Cheers shifted in mere seconds from the home sideline to the visitors sideline following the final horn as American River College lost 24-17 in overtime to San Joaquin Delta College in Saturday’s Gridiron Classic Bowl.
ARC wide receiver Malik Dumetz caught what he believed was a potential game-tying touchdown pass, a belief which multiple teammates agreed with despite the official ruling of an incomplete pass on fourth down.
“Bad call, that’s a touchdown,” said ARC starting quarterback Jihad Vercher. “(Dumetz) left a mark in the grass and everything; that’s a touchdown.”
Dumetz insisted that he caught the ball with one foot in bounds which would’ve rendered a completion and a touchdown to set up the game-tying extra point, but the referee ruled him out of the field of play entirely.
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Dumetz said he was “angry” when asked to describe the feeling he had after seeing the official ruling.
Several players felt that they were unprepared and didn’t come out with the right mindset, and that no one person was to blame.
ARC running back Armand Shyne said the team was never in rhythm throughout the game.
“It wasn’t right,” said Shyne, who finished the game with only 16 yards on five carries. “Everything just didn’t seem right.”
ARC defeated Delta handily in a game on Sept. 19, a fact that Shyne said got in the team’s head to not prepare at the highest level.
“We felt like we already beat them,” Shyne said.
Shyne and ARC head coach Jon Osterhout both hinted at the unfulfilled preparation being the mindset not focused on the task at hand.
“Disappointment of not being where we think we should’ve been to end the season probably had something to do with it,” Osterhout said.
Shyne was more direct.
“I feel like we shouldn’t be in this position,” Shyne said. “I feel like we should be in the playoffs.
“Even the Butte game, I felt like we should’ve beat them. We’re better than them.”
ARC lost to Butte on Nov. 7 on a touchdown as time expired, a loss largely responsible for the team not making the playoffs.
Delta tied the game on a field goal in the final minute of the fourth quarter before needing just two plays in overtime to take the lead.
In the drive leading up to the field goal, Delta was the beneficiary of a pass interference call on fourth down that in all likelihood would’ve sealed the win for ARC, a call which Osterhout adamantly disagreed with.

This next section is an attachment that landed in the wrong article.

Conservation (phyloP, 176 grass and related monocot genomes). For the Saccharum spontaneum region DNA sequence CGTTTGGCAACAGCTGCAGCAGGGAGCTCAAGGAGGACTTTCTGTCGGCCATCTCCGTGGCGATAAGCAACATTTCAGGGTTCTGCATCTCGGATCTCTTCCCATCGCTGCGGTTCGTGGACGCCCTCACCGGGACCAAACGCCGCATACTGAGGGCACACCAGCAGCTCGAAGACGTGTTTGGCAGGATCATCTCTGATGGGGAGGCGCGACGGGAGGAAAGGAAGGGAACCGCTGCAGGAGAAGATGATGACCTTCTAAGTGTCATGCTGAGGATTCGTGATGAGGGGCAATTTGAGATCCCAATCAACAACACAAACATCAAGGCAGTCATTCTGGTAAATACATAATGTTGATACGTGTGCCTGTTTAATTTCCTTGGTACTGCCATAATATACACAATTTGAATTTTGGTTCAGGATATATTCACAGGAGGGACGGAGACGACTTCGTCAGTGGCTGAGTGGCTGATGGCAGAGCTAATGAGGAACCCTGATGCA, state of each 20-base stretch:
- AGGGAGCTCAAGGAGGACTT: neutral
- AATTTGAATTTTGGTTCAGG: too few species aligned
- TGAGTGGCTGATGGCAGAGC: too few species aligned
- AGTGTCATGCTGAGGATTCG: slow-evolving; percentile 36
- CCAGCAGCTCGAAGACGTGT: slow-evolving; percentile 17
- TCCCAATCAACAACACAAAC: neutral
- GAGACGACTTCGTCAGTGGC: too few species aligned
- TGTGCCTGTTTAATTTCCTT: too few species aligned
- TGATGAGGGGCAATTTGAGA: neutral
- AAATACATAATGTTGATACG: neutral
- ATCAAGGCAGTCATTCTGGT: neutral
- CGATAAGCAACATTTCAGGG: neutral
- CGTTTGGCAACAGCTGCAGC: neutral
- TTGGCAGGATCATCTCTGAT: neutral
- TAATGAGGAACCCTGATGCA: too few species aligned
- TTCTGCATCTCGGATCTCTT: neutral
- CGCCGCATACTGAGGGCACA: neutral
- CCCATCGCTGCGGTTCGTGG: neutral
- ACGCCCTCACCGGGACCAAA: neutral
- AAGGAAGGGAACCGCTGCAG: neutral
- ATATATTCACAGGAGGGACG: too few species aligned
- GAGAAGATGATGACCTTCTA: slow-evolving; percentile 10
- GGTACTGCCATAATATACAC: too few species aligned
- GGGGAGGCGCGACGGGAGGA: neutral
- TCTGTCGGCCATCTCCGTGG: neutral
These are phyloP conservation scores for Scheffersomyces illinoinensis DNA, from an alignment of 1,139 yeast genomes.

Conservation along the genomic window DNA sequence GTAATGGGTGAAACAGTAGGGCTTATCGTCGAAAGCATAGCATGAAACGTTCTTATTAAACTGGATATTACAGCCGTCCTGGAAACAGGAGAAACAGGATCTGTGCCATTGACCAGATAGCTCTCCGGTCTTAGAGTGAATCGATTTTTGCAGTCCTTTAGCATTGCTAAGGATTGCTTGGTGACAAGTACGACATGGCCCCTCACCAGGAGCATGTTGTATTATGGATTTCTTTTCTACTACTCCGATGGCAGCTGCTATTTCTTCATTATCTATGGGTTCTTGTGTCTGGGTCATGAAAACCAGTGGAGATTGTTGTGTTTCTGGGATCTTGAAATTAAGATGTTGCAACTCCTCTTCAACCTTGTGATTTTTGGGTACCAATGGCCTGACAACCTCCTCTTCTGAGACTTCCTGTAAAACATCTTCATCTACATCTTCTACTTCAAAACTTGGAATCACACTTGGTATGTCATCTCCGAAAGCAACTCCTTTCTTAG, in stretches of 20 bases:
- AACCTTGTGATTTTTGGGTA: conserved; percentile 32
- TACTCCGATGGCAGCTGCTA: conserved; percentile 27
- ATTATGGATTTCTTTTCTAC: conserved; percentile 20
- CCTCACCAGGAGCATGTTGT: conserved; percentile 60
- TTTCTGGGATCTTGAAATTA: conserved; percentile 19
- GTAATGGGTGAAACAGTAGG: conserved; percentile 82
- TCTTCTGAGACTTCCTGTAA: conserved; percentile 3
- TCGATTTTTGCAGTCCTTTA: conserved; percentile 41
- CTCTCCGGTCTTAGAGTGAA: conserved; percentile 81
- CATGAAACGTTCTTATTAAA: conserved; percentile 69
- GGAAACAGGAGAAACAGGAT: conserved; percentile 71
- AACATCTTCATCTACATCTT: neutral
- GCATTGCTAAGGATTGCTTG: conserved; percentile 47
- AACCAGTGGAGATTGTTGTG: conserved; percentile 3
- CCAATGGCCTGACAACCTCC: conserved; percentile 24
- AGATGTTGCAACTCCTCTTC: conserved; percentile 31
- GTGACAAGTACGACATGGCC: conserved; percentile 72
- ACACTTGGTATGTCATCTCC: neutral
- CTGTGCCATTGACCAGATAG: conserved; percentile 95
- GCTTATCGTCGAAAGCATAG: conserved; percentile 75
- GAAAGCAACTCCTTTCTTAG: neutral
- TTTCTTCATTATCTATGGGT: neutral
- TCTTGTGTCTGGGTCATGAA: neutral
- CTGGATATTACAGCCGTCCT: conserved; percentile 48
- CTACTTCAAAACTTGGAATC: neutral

“I think it’s a no call, in that situation, at that point in the game,” Osterhout said. “We didn’t make a play.”
ARC was also called for consecutive encroachment penalties on the drive, which set up the 31-yard game-tying kick.
Delta quarterback Arnold Kimble hit wide receiver Andre Lindsey for a 24-yard go-ahead score in the clock-less overtime, and ARC’s last attempt to keep the game alive ended on three straight incomplete passes from Vercher.
“Good, hard-fought game, back and forth, but Delta College made one more play than we did,” Osterhout said.
Osterhout put the blame only on himself in his postgame speech to the team
“I’m the one in charge,” Osterhout said. “Ultimately, it falls on me. It solely rests on my shoulders, and I’m man enough to own that.”
Vercher and Dumetz both agreed with Shyne that the team didn’t come out ready to play the way it should’ve. Vercher took it a step further.
“I played a terrible game from start to finish,” Vercher said. “The whole first half is on me.”
Vercher finished the game 17-for-34 for 173 yards with a touchdown and an interception.
Backup quarterback Chris Guillen got nearly all the snaps in the second quarter and went 7-for-10 for 79 yards, but did throw a 33-yard touchdown pass to wide receiver Zack Suarez to tie the game before the break.
As the bowl game isn’t a playoff-level competition, it allowed both coaches to be more lenient in putting players in the game.
“(Guillen), he’s young but he stepped in,” Vercher said. “I commend him.”
Despite the awful sensation many players said they felt following the game, they thought the team had a pretty good run throughout the season.
“It’s going to stick with me forever, because it’s hard to find a team like that, where everybody loves each other,” Vercher said on the camaraderie the players share.
Osterhout said he admired the way the team members carried themselves through the highs and lows of the season.
“I’m very proud of what they did over the course of the season,” Osterhout said. “I just don’t like the way we finished.”
Osterhout said that while adjustments need to be made, he believes the challenge can be met.
“That’s the life of coaching in this sport, and that’s why it takes guts to coach this sport, and it takes guts to play this game,” Osterhout said.